Economic Annals, Volume LVI, No. 190 / July – September 2011Such a combination of instruments applied by the PBoC, although successful, hascertain negative consequences. The high deposit reserve requirement decreasesthe profitability of commercial banks, whereas interest rates on deposits andloans, as well as possible limits to their sum, prevent free price forming in themarket (due to supply and demand disruption)5.Using econometric analysis, Ljungwall, Xiong, and Yutong (2009) proved thatfor now the PBoC is profitable, despite its considerable interventions. Withits strategy (primarily setting interest rates on deposits and possibly setting arelatively high deposit reserve requirement6), the PBoC has successfully avoidedinflation and kept sterilization costs low in the observed period after reformsin 1994. However, the authors (Ljungwall, Xiong, and Yutong, 2009) warn thatfurther development of the financial market will result in limited opportunitiesfor the use of a deposit reserve requirement – as a powerful instrument, whichwill significantly increase the costs of sterilization – and thus considerably limitfurther sterilization.2. Chinese exchange rate policyAt the beginning of the 1980s China introduced the dual exchange rate system7,8.Two exchange rate systems functioned simultaneously until 1994 and they weresignificantly different (Table 2). On the one hand, there was an official exchangerate – which in 1993 was used in only one fifth of all transactions – and on theother there was a market exchange rate – used in the large majority of transactions(about 80%). The official exchange rate was significantly lower than the marketexchange rate, which increased the pressure on the official exchange rate todevalue gradually 9. Thus the official exchange rate devalued several times up to1994, when the single currency was introduced. Exchange rate policy was subjectto criticism during the dual regime as well, because the system significantlylimited the supply of foreign currencies and thus impeded imports10.5678910106For more about negative implications of foreign exchange increase and sterilization see:Thorbecke (2010, p. 6)For details see Ljungwall, Xiong and Yutong (2009, p. 20).People’s Bank of China, 0Gang (2008), 0DaCosta (2004, p. 4).Morrison and Labonte (2011, p. 2).

EXCHANGE RATE AND FOREIGN TRADE IN CHINAWhen China abolished the dual exchange rate system in 1994 (Table 2), theinitial value of yuan was 8.70 yuan to the dollar. Between 1994 and 1996 Chinaimplemented a managed floating exchange rate regime. During this period thenominal exchange rate appreciated by 4.8%. From 1997 to July 2005 China’scurrency was pegged to the dollar at the rate of 8.28 yuan to the dollar. TheChinese Central Bank bought or sold its foreign reserves in dollars in order toneutralize the excess of supply or demand of the yuan. In this way the yuan wasstable regardless of the changes in economic factors, which would otherwise haveresulted in a change of rate between the two currencies.The exchange rate policy was changed once more in July 2005 (more precisely onJuly 21st when the yuan appreciated by 2.1% - from 8.28 to 8.11 yuan to the dollar).China officially abandoned the fixed exchange rate regime and allowed floatingwith daily oscillations of 0.3% (later 0.5%) to the basket of currencies, so from2005 onwards China officially implemented a managed floating exchange rateregime11 (Table 2 and Graph 1). In July 2008, at the start of global economic crisis,China decided to maintain the same level of exchange rate to the dollar, andthen finally, in June 2010, China announced another increase of the currencyfluctuation12.Table 2. Exchange rate in China, 1979 - 2010Source: People’s Bank of China: 0, p. 150and tmlThe Yuan appreciated after China introduced reforms in July 2005 as well as inthe year marking the beginning of global economic crisis (more precisely untilJuly 2008) by a total of 20.8%. When the crisis began this appreciation trend was1112People’s Bank of China, 0People’s Bank of China, pdf, p. 1107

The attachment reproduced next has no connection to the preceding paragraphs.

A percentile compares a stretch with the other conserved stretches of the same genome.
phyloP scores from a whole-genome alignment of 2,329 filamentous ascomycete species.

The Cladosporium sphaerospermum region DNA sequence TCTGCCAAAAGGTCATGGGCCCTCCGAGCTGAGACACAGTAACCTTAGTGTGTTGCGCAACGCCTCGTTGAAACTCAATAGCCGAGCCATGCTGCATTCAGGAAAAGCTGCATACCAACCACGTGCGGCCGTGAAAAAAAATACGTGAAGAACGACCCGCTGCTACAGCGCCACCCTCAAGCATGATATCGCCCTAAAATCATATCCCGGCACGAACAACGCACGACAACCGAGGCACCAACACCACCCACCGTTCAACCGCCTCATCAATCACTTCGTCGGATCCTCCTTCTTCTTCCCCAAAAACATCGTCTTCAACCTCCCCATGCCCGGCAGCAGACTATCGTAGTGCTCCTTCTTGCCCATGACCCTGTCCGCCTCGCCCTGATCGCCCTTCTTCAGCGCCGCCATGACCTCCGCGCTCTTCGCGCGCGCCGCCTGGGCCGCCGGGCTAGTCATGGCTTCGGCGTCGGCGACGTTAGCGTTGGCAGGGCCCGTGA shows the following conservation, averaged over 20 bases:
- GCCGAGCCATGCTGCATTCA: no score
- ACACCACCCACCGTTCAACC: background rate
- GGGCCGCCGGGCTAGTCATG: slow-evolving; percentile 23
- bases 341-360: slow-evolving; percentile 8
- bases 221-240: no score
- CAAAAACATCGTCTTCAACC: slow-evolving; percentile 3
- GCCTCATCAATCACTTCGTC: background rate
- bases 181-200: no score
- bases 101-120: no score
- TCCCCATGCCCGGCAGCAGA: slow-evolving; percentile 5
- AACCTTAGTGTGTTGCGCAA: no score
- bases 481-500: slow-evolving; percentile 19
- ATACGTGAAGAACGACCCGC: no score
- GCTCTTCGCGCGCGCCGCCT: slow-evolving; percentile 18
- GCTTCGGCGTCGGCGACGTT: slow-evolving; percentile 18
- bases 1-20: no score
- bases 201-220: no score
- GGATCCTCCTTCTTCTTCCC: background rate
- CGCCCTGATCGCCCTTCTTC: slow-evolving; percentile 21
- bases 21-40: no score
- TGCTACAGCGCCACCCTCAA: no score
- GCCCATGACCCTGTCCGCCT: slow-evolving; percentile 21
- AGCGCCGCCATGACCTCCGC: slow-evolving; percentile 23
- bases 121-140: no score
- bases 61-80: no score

Economic Annals, Volume LVI, No. 190 / July – September 2011stopped. From the onset of the crisis until June 2010 the value of the yuan wasapproximately 6.83 to the dollar. From mid 2010 the yuan has been graduallyappreciating13 (by a total of 2.9% until December 2010), but many expertsthink this appreciation was modest and not fast enough. During 2011 the yuanappreciated further (Graph 1).Graph 1. Value of the yuan against the dollar, January 2005 - February1 20111Value for February is a 9-day average of daily values of the yuan.Source: Author’s own calculation based on data from tmlThe real exchange rate of the yuan against the dollar appreciated from mid-2010to the end of January 2011 by about 10-12% annually (the nominal exchangerate appreciated by 3.7%, which, along with the estimated inflation rate for saidperiod, would mean real appreciation of at least 5%; that is - no less than 10%year-on-year). If this trend of real appreciation continues, it is estimated thatin two or three years China will sufficiently raise the value of the yuan by therequired 20-30%14.1314108In June 2010, China announced it would gradually increase the value of the yuan, see Reportsof PBoC from 2010 at: tmlAccording to Bergsten, 2012